By Peter Chow
The past several years, Lake Superior has been experiencing its first wide scale blue-green algae blooms, initially off the shores of Wisconsin and Minnesota. Last summer, in an unprecedented event, an algal bloom stretched 50 miles along the shoreline near Superior, Wisconsin.
On an evening in September 2019, a boater some 35 km. east of Thunder Bay noticed green patches stretching far out into the open waters of the lake. The next morning, a kayaker in the same area, noted the same unfamiliar sight: patches of green on the surface of Superior’s waters.
This was the first documented incident of a blue-green algae bloom in the Canadian waters of Lake Superior.
Scientists looking into the emergence of blue-green algae in Lake Superior believe this will continue and only get worse.
There really isn’t a history of blue-green algal blooms in Lake Superior, because historically, Lake Superior has been too cold and too deep.
The organism in blue-green algae is called Cyanobacteria. Its optimum growth is in warmer water temperatures. Lake Superior, no stranger to global warming and warming waters, is heating up faster than the global average of lakes. Scientists at the University of Minnesota Duluth have found that Lake Superior summer surface water temperatures have increased by 5 degrees over the past 30 years. Lake Superior is warming at the rate of 2 degrees Fahrenheit per decade, three times the global average, according to the study.
Huge rainstorms in the past few years carried massive amounts of sediment into Lake Superior. And that sediment carried a lot of nutrients – phosphorus and nitrogen – from forest floors, sewage treatment, urban and industrial detergents, and farm fertilizer runoff – which feed algae growth. Big rainstorms – the kind of events that researchers believe have triggered recent blooms — are expected to happen more frequently, especially in the Upper Midwest, an effect of climate change.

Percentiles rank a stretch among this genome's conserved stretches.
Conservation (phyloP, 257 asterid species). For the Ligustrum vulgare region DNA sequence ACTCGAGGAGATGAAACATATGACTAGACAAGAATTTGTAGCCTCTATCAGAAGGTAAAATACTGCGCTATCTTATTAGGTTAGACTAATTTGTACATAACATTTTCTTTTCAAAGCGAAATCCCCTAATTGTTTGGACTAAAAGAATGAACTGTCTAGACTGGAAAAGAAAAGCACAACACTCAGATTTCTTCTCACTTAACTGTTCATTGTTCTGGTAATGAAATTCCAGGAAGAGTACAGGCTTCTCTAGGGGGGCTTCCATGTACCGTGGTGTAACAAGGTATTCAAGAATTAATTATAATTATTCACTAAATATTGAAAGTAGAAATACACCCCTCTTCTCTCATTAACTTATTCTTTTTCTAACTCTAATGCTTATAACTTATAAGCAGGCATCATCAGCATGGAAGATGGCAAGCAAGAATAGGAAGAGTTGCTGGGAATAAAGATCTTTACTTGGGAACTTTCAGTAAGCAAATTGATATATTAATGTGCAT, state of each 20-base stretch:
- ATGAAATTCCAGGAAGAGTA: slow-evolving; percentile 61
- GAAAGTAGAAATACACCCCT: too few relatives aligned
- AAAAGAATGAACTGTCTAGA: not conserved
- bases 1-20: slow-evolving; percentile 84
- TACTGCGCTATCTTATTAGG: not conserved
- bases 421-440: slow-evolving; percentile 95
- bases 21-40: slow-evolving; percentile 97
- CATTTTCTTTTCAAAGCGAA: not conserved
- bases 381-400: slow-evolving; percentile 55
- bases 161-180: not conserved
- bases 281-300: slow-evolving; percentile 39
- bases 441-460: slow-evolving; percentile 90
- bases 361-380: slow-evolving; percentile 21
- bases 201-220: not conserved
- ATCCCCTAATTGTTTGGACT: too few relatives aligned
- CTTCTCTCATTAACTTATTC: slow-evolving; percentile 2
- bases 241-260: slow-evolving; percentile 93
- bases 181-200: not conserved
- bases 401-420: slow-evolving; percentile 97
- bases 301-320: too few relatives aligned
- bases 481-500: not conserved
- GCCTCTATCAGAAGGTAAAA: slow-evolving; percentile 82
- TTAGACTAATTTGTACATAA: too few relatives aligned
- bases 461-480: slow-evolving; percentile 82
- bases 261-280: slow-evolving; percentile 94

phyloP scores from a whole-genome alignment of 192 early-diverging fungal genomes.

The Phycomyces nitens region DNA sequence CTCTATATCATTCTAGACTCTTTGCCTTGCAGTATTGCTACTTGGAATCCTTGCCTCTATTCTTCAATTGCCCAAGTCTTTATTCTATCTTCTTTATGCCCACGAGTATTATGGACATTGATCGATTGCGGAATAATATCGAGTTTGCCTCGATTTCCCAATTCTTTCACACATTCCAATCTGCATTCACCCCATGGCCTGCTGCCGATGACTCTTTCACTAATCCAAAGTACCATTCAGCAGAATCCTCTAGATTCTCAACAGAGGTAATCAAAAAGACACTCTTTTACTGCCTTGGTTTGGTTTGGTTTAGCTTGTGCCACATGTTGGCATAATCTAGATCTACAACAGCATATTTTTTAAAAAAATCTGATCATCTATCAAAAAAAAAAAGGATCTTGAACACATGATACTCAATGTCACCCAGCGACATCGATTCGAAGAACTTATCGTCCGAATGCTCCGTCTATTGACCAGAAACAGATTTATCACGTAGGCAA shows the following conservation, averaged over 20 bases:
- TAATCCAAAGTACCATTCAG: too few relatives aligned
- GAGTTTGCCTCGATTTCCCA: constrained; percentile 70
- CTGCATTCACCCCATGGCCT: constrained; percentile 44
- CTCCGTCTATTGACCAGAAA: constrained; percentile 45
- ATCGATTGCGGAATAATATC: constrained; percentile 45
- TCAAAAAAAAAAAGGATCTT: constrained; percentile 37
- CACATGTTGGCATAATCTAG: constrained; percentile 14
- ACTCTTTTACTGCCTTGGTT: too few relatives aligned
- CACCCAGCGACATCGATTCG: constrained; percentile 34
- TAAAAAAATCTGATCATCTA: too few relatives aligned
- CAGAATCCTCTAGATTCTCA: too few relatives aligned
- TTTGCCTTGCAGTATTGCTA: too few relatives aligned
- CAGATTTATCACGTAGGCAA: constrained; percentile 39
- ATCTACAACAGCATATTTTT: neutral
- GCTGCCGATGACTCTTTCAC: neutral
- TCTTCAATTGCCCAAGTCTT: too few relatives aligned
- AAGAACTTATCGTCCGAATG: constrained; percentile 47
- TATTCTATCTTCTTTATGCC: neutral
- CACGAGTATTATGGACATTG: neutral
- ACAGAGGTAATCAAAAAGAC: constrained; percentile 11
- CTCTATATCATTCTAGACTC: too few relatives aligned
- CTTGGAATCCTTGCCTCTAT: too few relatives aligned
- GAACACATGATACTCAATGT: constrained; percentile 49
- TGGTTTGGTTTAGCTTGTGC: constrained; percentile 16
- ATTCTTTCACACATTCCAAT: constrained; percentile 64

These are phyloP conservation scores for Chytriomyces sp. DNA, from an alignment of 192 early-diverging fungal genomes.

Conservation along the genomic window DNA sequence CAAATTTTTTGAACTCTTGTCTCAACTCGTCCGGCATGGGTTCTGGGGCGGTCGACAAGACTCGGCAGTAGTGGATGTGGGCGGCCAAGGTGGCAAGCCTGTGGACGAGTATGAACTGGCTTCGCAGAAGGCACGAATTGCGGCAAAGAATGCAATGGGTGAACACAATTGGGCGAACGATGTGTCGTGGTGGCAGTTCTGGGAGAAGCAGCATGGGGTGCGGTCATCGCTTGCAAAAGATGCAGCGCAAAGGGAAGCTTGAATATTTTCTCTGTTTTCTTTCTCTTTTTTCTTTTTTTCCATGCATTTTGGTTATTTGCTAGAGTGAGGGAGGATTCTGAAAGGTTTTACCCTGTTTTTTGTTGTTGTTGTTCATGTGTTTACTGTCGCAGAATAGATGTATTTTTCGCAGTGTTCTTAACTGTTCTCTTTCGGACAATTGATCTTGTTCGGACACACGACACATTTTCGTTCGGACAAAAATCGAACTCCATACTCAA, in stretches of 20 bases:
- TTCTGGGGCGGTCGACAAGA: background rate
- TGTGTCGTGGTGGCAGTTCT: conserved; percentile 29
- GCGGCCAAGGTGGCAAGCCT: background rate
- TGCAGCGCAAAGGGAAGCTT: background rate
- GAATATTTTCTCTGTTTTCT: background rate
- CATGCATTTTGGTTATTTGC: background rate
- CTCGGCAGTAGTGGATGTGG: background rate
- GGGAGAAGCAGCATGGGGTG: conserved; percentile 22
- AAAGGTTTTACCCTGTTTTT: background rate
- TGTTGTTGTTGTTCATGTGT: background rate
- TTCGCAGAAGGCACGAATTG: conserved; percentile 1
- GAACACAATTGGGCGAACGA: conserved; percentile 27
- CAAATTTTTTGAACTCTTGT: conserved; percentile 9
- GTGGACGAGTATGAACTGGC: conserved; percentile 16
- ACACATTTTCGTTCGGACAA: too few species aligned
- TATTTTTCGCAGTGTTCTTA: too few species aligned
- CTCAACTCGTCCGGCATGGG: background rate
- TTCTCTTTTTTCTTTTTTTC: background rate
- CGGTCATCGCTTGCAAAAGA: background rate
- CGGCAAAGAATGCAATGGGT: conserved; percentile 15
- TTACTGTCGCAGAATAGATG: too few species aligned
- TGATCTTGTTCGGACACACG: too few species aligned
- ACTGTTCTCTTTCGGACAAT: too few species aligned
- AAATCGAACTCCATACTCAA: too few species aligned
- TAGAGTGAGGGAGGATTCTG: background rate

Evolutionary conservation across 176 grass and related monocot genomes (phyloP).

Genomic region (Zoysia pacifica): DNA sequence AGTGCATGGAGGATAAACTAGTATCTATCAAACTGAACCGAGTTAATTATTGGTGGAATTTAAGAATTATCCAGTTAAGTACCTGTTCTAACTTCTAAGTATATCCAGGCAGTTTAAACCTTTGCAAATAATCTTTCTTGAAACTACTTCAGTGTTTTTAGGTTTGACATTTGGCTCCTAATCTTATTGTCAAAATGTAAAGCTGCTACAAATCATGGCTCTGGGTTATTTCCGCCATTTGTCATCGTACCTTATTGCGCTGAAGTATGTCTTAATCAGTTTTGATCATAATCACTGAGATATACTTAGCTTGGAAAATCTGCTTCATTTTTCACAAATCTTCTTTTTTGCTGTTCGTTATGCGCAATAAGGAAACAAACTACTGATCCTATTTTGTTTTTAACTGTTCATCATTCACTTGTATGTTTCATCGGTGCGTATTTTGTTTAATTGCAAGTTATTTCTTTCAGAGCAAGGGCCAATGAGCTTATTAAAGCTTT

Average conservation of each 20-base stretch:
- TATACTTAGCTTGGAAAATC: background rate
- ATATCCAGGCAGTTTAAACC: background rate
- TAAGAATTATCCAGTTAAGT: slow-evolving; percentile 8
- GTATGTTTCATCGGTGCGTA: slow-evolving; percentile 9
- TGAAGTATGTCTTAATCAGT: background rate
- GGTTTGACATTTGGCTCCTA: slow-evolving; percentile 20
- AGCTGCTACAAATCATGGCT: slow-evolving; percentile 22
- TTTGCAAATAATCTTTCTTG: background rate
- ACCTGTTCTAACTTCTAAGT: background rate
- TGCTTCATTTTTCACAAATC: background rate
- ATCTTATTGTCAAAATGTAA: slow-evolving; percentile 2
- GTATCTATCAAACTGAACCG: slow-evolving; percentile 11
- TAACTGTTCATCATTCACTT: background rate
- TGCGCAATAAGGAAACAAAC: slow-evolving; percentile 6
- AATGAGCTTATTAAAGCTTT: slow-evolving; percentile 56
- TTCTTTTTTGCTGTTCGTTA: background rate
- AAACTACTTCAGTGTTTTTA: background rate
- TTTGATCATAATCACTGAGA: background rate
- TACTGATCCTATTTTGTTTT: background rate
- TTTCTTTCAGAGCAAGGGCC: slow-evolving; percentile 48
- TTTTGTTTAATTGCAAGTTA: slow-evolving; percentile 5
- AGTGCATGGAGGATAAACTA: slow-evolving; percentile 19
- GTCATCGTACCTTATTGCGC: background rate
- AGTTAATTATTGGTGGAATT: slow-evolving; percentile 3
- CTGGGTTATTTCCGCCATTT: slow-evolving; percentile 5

Increased algal blooms are also linked to the invasion of zebra mussels in the Great Lakes. These filter-feeding mussels eat good algae and release blue-green algae back into the water.
The organism in blue-green algae is called Cyanobacteria, one of the oldest organisms on the planet. Cyanobacteria release toxins, harmful to the liver and brain, sickening humans and animals. There have been reported cases of pets and even livestock dying due to exposure. When you see really green, opaque, pea-soup appearing water or if you see surface scum, those are the areas that you really have to keep dogs and kids out of.
Cyanobacteria also release a specific toxin called BMAA (beta-methylamino-alanine), which is implicated in the development of ALS, or Amyotrophic Lateral Sclerosis, more popularly known as Lou Gehrig Disease. ALS is a horrible, untreatable disease, invariably progressively fatal and a gruesome way to die. Given a choice, you would rather have cancer or even Alzheimer’s.
Lake Superior’s algal blooms are nothing like on the scale of Lake Erie. At the western end of Lake Erie, there is a toxic blue-green algae bloom covering 620 sq. miles of water. The western basin of Lake Erie has experienced harmful algal blooms for decades. The basin’s warm, shallow waters are enriched with nutrients from nearby sewage treatment plants, industrial detergents and fertilizer runoff from agriculture, providing fertile habitat for blue-green algae.
Several years ago, the city of Toledo, Ohio was forced to shut down its water supply from Lake Erie due to illness caused by algal blooms. Boiling the water would only increase its toxicity while drinking it would cause “abnormal liver function, diarrhea, vomiting, nausea, numbness or dizziness”, read a statement from the City of Toledo, warning residents to “seek medical attention if you feel you have been exposed”.
After the news broke, bottled water quickly vanished in concentric circles around the city. A state of emergency was called and the national guard arrived with bottled water. Many residents of Toledo and neighbouring towns and areas, still drink only bottled water.
More ominously, Cleveland Clinic neurologist Erik Pioro has plotted a cluster of over 1,000 cases of ALS in the northwest corner of Ohio, near Lake Erie, many more cases than would be expected, given the normal incidence of ALS. Similar clusters of ALS have been found around lakes with blue-green algal blooms throughout the US.
The Wisconsin DNR reports that blue-green algae is present in every inland lake in the state.
There are large algal blooms in Lake Michigan’s Green Bay and Lake Huron’s Saginaw Bay.
This past summer, the Algoma Health Unit announced the presence of a blue-green algae bloom in Cloudy Lake in the Sylvan Valley.
With climate change, warming waters, more frequent big rainstorms and increased nutrient sources from sewage treatment plants, septic tanks and agricultural fertilizer runoff, blue-green algae blooms will only expand in Lake Superior as well as our smaller inland lakes.
The canaries are singing ever more loudly.